Pode Hole grower meeting fresh herb trend

David Nieburg in his new greenhouse. Photo: SG141113-116NG
David Nieburg in his new greenhouse. Photo: SG141113-116NG
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If you’re a regular user of unusual herbs such as tangerine sage or berries and cream mint you have David Nieburg to thank.

The massive growth in interest in fresh herbs, and in unusual varieties, may be driven by TV chefs and gardening programmes.

However, it depends on people like David to meet that growing demand for those sometimes tender varieties.

David runs Country Herbs & Plants Ltd at Pode Hole, supplying over 2.5million pots of herbs in something like 200 varieties.

The company has recently completed a major redevelopment, replacing an old poly tunnel with a new greenhouse so create something approaching an acre-and-a-half of glasshouse space.

David said: “When you have a few small things you reach a tipping point that pushes you to take a bigger step. It’s been a bit of a re-development phase for us and we have taken a long term view. For us, it’s a major redevelopment to build this.”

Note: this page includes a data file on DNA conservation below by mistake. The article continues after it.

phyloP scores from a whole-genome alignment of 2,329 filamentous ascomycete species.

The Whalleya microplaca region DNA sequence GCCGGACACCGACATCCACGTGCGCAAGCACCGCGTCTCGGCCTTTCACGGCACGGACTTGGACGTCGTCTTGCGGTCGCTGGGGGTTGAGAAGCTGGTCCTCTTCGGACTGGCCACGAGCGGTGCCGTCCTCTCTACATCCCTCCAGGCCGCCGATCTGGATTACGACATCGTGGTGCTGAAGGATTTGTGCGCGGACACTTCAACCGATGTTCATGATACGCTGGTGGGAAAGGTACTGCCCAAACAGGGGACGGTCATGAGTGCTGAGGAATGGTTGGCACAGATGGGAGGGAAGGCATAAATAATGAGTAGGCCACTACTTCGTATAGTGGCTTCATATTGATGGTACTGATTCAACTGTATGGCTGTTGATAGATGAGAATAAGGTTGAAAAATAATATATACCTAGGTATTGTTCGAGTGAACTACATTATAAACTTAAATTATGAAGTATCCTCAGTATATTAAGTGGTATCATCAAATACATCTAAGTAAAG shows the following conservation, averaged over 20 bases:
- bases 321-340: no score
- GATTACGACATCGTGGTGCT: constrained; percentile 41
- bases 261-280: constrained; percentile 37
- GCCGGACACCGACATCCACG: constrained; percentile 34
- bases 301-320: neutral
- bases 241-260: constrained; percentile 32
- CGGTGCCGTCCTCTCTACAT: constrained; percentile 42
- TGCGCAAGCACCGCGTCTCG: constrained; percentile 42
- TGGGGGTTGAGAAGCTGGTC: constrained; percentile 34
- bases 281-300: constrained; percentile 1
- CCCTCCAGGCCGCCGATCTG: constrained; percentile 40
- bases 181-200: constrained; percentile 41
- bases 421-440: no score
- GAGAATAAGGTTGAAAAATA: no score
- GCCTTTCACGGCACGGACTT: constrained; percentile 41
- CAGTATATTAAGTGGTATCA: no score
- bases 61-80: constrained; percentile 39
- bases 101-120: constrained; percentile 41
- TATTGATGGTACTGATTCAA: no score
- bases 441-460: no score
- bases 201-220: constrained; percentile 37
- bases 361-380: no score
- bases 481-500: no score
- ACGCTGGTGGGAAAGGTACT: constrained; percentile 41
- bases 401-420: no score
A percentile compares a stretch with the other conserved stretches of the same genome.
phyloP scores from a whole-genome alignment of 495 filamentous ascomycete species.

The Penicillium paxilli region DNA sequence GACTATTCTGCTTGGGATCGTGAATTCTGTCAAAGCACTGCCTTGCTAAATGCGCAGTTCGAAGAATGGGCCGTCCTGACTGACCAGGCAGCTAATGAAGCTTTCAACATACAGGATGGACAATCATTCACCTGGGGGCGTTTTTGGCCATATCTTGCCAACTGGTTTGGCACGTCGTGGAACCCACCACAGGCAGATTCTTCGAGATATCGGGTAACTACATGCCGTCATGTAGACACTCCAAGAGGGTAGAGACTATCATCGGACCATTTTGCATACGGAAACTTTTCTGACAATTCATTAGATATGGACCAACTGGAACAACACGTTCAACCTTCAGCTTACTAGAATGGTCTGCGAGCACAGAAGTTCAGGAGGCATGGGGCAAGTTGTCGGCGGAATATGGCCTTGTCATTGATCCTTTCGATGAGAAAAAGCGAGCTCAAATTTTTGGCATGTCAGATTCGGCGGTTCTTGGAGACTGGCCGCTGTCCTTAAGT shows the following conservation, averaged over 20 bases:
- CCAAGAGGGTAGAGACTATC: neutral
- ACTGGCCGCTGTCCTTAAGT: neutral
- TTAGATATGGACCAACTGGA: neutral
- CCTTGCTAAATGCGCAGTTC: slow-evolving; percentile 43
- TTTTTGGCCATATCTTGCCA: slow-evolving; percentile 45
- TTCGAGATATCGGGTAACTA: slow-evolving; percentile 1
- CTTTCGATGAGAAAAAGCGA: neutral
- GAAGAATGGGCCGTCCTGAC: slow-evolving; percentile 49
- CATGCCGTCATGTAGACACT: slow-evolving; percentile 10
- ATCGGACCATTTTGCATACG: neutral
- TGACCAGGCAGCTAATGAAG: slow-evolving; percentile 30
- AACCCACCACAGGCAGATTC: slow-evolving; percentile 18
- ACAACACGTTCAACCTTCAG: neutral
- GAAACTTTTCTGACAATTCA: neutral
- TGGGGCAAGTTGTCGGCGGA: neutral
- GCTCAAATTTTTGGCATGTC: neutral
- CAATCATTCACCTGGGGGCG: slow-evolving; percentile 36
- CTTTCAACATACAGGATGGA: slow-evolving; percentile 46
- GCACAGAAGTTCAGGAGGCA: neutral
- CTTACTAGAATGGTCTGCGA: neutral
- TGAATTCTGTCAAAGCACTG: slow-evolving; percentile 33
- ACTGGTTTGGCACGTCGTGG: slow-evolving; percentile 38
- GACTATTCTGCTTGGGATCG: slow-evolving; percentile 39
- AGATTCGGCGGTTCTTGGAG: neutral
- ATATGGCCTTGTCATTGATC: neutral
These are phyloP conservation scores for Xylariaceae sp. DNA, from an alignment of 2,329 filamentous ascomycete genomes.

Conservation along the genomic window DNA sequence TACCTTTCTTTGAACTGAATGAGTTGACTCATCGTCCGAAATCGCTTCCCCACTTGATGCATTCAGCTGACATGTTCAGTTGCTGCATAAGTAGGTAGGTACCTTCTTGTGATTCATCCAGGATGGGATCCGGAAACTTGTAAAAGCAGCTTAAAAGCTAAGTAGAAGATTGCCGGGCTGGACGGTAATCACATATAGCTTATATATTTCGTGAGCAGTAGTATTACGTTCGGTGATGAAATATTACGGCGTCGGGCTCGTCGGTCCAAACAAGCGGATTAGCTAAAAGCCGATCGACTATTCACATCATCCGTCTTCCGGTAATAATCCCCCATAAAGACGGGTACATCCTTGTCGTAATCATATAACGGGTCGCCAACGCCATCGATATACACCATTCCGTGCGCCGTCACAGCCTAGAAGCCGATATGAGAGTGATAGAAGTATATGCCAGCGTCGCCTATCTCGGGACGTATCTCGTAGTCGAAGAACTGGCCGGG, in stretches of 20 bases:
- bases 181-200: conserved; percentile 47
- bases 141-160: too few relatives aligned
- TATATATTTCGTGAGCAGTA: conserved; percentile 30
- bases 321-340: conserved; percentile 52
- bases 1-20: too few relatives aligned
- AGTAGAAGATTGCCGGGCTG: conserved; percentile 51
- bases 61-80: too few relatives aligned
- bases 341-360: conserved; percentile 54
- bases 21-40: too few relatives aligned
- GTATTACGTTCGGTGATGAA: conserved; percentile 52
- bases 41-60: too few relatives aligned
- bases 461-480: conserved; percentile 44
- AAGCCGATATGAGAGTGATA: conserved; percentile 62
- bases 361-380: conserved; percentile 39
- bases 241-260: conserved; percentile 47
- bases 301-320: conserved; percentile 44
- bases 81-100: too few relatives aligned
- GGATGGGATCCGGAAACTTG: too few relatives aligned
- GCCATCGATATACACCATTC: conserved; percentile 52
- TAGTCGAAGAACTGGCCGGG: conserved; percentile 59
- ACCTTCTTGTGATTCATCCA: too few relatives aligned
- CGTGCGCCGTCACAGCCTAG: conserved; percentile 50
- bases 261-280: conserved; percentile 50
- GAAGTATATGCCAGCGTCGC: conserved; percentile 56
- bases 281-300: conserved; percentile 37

Varieties such as banana, chocolate, eau de cologne and pineapple mint, blackcurrant or pineapple sage and lemon curd thyme are growing in little pots alongside their more traditional relations.

It wasn’t always like this at the site. David’s father Matt, who still puts in a couple of days a week at the nursery, began the business growing African Violets as houseplants.

David had begun growing herbs on a spare piece of land at home as a sideline, and realised that the fresh herb sector was on the rise while the indoor plant industry was shrinking.

David said: “We came together and this thing about fresh herbs took off and now we are pure herbs. I think it’s here to stay.”

Some of the mint goes to Lincolnshire Herbs at Bourne, but the rest of the product goes to one or two local wholesalers and, increasingly, garden centres. Trays of plants are also delivered nationwide, anywhere from the south coast up to Scotland.

Many of the plants are currently over-wintering. A lot of the delicate varieties, such as salad rocket, tarragon and pineapple and tangerine sage, start to grow in the spring and are kept in heated glasshouses at about 13-150C.